The political panic over the admission of Syrian refugees into the United States, following the terrorist attacks in Paris, has unleashed a wave of fear-mongering, bolstered by a notion being propagated by the right wing, that Americans couldn’t possibly know who is being let into our country. Thirty-one U.S. governors have said they won’t accept any Syrian refugees into their state, many of them claiming there’s a large inherent risk in doing so.
Of course, there’s a serious fallacy at work here: By the time any Syrian refugee actually arrives in the United States, we do know who that person is. Very well.
There is a clear difference between refugees in the United States and refugees in Europe, namely that refugees can’t simply walk or use small boats in order to get to the U.S. By contrast, Europe has a flood of humanity getting displaced into their borders, who may enter one of the countries without getting screened — thus creating the danger that even one ISIS terrorist can disguise himself among the people fleeing his cohorts, as French officials believe did occur with at least one attacker.
But the U.S. actually has the advantages of distance and time to pick and choose before anyone from such a faraway land can set foot over here.
That process involves a multitude of complex steps, starting with an initial screening by the U.N. High Commissioner for Refugees, which possibly leads to a referral to the United States and a gauntlet of security checks, personal interviews, medical screening, and matching with a sponsor agency in the U.S. itself. It is far from the mysterious influx of unknown people that the many governors and Republican presidential candidates are making it sound like.
As noted by defense policy researcher Josh Hampson in The Hill: “In fact, there have been no recorded terrorist attacks committed by refugees. The U.S. has admitted 1.5 million refugees from the Middle East since September 11, 2001. The terrorist attacks that have occurred since 9/11 have been committed either by American natives or non-refugee immigrants.”
A State Department spokesperson told The National Memo in a emailed statement:
The United States remains deeply committed to safeguarding the American public from terrorists, just as we are committed to providing refuge to some of the world’s most vulnerable people. We do not believe these goals are mutually exclusive, or that either has to be pursued at the expense of the other. To that end the refugee security screening and vetting process has been significantly enhanced over the past few years. Today, all refugees are subject to the highest level of security checks of any category of traveler to the United States, including the involvement of the National Counterterrorism Center, the FBI’s Terrorist Screening Center, the Department of Homeland Security and the Department of Defense. All refugees, including Syrians, are admitted only after successful completion of this stringent security screening regime.
On a conference call Tuesday, an unnamed senior administration official confirmed to the press that the average time for processing a person through that entire gamut of interviews and background checks takes an average of 18 to 24 months. “As you know, we are trying to look at the process and see if we can make it more efficient without cutting corners on security.”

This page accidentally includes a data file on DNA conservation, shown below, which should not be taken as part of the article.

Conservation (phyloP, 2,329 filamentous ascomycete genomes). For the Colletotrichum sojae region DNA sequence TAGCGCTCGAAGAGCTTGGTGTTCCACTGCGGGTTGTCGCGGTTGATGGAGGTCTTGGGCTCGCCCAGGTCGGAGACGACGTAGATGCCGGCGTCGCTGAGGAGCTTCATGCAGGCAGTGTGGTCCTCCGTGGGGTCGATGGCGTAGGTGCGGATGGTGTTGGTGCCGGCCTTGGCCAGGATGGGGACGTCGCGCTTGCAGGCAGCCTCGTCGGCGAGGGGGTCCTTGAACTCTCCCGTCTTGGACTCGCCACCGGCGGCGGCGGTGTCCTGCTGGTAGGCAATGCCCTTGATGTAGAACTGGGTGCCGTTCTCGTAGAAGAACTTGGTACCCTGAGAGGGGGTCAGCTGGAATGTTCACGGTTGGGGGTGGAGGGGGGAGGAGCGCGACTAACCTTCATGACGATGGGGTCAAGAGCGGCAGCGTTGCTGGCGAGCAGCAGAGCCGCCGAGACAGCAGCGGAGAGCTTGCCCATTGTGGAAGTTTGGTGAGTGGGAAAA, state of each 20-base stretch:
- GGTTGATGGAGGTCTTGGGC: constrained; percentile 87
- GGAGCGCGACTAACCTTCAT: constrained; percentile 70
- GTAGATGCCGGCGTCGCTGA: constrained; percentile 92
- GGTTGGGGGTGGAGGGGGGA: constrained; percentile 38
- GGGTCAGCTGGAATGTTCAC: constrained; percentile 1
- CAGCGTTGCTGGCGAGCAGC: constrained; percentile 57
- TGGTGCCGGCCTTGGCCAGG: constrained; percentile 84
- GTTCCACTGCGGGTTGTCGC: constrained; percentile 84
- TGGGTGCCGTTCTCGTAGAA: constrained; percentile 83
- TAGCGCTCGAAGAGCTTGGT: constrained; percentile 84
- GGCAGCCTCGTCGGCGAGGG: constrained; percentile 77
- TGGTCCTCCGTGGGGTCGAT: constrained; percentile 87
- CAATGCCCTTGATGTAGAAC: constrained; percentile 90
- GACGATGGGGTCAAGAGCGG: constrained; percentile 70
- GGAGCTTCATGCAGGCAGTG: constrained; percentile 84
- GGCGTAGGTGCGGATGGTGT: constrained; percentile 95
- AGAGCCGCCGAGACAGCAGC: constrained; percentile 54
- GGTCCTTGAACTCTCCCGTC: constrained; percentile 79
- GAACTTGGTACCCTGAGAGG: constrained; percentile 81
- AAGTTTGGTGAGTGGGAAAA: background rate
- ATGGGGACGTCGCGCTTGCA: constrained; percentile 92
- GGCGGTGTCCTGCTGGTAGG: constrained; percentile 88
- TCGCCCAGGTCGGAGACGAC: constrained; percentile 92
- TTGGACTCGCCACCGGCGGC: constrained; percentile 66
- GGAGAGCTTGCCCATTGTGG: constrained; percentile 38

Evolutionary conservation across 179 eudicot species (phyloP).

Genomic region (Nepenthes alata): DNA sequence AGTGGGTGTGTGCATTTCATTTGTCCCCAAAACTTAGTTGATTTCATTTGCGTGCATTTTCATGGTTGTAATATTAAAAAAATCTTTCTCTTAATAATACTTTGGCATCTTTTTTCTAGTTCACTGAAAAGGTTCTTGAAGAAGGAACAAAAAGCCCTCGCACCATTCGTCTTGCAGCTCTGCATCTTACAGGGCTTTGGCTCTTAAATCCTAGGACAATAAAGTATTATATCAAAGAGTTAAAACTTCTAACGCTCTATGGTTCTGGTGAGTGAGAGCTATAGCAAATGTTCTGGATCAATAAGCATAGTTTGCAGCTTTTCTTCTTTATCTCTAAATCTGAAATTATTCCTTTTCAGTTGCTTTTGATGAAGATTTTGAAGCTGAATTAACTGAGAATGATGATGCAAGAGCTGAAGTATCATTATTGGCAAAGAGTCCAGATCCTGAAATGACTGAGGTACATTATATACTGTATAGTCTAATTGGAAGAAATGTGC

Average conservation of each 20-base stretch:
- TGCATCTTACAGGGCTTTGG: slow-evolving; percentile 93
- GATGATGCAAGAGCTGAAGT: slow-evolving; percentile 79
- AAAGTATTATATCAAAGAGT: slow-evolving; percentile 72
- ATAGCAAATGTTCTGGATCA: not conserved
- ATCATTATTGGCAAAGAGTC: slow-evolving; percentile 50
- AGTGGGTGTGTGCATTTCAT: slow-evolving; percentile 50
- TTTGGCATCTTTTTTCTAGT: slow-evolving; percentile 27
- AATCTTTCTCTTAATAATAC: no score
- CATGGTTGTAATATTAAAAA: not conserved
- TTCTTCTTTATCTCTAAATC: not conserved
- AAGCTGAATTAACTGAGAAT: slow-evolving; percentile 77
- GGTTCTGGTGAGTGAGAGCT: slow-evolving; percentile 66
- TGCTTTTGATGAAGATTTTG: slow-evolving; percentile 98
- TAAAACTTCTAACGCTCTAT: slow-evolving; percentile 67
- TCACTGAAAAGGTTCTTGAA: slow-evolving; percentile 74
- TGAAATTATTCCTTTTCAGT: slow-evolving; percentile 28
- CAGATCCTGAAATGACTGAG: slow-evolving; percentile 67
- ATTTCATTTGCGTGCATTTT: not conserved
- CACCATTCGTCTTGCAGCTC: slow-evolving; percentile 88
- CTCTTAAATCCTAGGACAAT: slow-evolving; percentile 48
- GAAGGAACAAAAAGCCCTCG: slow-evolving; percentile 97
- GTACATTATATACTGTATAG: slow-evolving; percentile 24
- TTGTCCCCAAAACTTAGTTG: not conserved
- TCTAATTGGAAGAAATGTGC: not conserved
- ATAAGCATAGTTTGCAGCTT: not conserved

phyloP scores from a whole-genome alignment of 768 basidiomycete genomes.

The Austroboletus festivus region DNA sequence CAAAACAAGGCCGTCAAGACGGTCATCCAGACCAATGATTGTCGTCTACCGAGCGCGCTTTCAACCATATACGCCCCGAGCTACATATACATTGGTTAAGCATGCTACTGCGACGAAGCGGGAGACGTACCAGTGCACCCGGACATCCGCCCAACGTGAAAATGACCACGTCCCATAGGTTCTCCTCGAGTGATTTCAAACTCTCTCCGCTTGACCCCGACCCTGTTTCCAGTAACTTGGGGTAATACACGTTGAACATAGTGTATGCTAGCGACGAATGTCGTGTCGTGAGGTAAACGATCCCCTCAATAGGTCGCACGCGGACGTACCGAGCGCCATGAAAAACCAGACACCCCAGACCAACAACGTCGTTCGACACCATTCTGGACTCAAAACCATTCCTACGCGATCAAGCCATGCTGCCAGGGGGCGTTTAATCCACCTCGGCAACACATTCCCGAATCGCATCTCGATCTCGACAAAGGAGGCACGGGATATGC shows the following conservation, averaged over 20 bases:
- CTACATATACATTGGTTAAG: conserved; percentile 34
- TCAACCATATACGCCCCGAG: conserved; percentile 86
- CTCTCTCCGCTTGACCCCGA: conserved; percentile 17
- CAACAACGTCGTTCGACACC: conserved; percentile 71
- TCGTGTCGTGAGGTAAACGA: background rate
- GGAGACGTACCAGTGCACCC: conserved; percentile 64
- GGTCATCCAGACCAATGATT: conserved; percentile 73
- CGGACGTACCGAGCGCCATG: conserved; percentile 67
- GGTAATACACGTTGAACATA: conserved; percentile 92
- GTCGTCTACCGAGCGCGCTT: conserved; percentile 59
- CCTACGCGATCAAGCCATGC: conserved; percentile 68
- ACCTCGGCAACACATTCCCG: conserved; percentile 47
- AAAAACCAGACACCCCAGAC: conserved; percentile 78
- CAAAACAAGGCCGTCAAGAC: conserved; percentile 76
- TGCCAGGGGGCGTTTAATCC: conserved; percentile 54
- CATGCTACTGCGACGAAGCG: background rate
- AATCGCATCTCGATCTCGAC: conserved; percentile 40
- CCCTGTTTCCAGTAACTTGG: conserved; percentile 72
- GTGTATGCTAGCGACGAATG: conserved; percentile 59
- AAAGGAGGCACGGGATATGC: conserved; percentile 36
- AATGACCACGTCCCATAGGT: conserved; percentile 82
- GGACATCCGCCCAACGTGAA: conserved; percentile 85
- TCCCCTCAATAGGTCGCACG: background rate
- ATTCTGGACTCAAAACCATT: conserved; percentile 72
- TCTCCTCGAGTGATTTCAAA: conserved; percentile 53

And yet at a congressional hearing Tuesday, Attorney General Loretta Lynch still had to explain to House Judiciary Committee chairman Bob Goodlatte (R-VA) — who had seized upon recent comments by FBI Director James Comey about the difficulties of the vetting process — that the Justice Department and others in the government do have a “significant and robust screening process in place,” which Europe has not been able to set up.
On Tuesday, Republican presidential frontrunner Donald Trump posted a message to Instagram, with The Donald shouting to the camera with his typical bombast: “Refugees are pouring into our great country from Syria! We don’t even know who they are! They could be ISIS, they could be anybody! What’s our president doing — is he insane?”
And in the Louisiana gubernatorial race, Republican U.S. Sen. David Vitter is running this ad — complete with clips of panic in the streets of Paris — ahead of the election this weekend: “One of the Paris ISIS terrorists entered France posing as a Syrian refugee. Now, Obama’s sending Syrian refugees to Louisiana.”
Newly-crowned House Speaker Paul Ryan (R-WI) is trying to be a bit more low-key, although catering to the same doubts, as he told reporters Tuesday: “This is a moment where it is better to be safe than sorry. So we think the prudent, the responsible thing is to take a pause in this particular aspect of this refugee program in order to verify that terrorists are not trying to infiltrate the refugee population.”
One can perhaps “forgive” Trump for being utterly clueless, and simply expect that Vitter, in the homestretch phase of his campaign, would act like a demagogue. But shouldn’t the Speaker of the House act like he already knows the government has vigorous vetting procedures in place? And for that matter, what does a “pause” even mean when it comes to admitting in refugees who have taken up to two years to be screened?
Refugees, most of them Syrians, struggle to leave a half-sunken catamaran carrying around 150 refugees as it arrives on the Greek island of Lesbos, after crossing part of the Aegean sea from Turkey, October 30, 2015. REUTERS/Giorgos Moutafis